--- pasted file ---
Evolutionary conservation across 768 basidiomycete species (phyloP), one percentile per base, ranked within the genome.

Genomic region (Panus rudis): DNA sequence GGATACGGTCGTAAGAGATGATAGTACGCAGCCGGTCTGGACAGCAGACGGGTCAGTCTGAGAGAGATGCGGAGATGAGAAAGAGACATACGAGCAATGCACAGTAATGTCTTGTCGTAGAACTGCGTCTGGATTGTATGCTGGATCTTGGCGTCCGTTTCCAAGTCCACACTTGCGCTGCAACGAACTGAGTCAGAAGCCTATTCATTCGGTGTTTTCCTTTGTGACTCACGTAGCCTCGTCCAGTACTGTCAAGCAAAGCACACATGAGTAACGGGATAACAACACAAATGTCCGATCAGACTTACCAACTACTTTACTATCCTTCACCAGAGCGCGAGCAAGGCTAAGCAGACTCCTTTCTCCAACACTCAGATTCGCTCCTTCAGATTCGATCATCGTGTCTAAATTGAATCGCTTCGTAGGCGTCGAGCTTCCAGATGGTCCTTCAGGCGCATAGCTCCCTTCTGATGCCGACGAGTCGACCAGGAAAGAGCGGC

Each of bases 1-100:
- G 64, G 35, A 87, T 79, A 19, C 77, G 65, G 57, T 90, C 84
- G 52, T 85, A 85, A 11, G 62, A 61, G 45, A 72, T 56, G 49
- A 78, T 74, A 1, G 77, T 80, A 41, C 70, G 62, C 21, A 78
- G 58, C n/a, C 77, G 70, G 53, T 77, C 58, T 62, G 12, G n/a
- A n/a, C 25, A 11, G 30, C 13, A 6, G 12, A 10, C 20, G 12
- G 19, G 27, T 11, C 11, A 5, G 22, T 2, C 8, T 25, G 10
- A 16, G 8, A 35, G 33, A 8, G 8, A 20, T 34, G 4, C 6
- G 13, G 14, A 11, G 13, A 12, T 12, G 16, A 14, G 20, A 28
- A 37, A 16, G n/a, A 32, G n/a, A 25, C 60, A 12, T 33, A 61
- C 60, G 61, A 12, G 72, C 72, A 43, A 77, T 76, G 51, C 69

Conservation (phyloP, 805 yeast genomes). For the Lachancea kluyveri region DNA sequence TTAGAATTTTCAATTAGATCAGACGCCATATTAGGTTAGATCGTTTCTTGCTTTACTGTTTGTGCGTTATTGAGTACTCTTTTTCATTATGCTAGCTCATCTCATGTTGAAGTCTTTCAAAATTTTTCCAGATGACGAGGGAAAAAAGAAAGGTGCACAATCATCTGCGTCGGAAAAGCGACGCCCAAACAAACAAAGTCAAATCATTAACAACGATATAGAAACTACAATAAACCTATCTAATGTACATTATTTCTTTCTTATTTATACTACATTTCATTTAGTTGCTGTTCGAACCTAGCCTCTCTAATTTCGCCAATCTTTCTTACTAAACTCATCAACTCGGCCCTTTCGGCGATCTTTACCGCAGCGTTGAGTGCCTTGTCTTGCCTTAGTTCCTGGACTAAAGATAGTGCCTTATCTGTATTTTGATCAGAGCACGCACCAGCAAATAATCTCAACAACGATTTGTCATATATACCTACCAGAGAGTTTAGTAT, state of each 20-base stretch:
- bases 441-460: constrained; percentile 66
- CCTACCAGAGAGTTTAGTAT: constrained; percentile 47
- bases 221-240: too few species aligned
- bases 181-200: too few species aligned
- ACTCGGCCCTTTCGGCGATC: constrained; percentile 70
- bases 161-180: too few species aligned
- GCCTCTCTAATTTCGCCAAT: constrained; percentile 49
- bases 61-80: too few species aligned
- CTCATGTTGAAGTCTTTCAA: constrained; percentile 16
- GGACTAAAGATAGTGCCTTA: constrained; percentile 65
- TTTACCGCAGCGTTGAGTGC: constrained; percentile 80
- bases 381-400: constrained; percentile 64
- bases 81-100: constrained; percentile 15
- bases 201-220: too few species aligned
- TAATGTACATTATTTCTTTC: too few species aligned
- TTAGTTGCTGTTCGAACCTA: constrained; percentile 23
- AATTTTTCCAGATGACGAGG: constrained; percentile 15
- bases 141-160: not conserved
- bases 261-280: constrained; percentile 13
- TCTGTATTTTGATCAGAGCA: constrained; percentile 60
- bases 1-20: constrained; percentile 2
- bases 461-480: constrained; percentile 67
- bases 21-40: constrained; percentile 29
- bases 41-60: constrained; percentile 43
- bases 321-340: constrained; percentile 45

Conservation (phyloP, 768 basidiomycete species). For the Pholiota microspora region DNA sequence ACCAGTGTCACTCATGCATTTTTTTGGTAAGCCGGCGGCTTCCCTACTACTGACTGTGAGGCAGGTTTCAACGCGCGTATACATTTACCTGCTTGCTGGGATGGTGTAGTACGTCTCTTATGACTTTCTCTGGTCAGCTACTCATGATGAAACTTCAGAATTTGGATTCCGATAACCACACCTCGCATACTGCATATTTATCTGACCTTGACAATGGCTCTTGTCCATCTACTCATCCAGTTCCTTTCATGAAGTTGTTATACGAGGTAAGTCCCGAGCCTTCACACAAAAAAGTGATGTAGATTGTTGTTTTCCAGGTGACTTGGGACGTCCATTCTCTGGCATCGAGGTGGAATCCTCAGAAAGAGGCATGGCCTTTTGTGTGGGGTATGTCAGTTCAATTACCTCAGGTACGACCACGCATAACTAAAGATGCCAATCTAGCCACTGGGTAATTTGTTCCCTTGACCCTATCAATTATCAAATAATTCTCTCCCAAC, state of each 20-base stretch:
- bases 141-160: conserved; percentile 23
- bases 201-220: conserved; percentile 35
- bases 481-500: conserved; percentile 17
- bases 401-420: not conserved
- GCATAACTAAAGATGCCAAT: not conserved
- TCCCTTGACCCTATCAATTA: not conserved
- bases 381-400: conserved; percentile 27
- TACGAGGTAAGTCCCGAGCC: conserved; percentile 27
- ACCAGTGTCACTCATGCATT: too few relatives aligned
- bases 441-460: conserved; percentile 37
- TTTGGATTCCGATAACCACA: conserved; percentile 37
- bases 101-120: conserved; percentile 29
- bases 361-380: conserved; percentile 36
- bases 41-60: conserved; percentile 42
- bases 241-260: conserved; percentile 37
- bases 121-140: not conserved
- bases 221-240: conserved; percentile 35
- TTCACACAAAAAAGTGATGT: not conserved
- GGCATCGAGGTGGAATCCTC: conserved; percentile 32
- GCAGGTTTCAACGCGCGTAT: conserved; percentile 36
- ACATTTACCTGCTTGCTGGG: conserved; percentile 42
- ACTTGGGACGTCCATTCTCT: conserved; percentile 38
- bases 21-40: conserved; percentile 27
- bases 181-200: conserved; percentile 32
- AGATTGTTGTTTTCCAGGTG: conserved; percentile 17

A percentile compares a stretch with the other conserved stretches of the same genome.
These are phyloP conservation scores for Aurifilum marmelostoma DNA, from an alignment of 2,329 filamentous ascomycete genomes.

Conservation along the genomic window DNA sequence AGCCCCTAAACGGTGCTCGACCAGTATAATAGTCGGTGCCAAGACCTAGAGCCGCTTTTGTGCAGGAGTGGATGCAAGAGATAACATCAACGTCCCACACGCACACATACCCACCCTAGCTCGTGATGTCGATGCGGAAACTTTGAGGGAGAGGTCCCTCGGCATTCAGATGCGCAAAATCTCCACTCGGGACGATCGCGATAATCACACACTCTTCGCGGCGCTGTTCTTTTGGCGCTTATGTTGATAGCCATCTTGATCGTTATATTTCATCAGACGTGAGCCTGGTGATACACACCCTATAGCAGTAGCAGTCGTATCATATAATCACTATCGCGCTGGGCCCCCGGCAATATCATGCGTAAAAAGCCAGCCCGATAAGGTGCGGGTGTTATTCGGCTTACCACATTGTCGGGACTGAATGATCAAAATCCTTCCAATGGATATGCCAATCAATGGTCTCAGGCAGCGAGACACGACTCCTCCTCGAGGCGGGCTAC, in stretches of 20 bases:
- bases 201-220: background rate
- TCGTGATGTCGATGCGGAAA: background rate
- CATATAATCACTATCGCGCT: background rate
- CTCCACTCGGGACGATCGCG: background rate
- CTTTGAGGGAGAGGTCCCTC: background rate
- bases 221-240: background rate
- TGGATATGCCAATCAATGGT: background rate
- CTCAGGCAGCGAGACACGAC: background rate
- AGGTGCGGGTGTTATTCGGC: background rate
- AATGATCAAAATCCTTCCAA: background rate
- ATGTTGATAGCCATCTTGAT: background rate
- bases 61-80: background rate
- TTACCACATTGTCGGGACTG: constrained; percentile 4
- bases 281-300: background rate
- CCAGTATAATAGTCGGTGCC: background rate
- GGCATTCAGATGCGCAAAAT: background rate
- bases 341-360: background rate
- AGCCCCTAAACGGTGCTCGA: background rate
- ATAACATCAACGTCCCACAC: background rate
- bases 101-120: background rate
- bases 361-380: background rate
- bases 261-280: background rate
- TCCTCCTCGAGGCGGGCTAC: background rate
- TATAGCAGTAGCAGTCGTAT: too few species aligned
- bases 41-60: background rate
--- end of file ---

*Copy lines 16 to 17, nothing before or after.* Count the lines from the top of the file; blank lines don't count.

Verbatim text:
- CCTACCAGAGAGTTTAGTAT: constrained; percentile 47
- bases 221-240: too few species aligned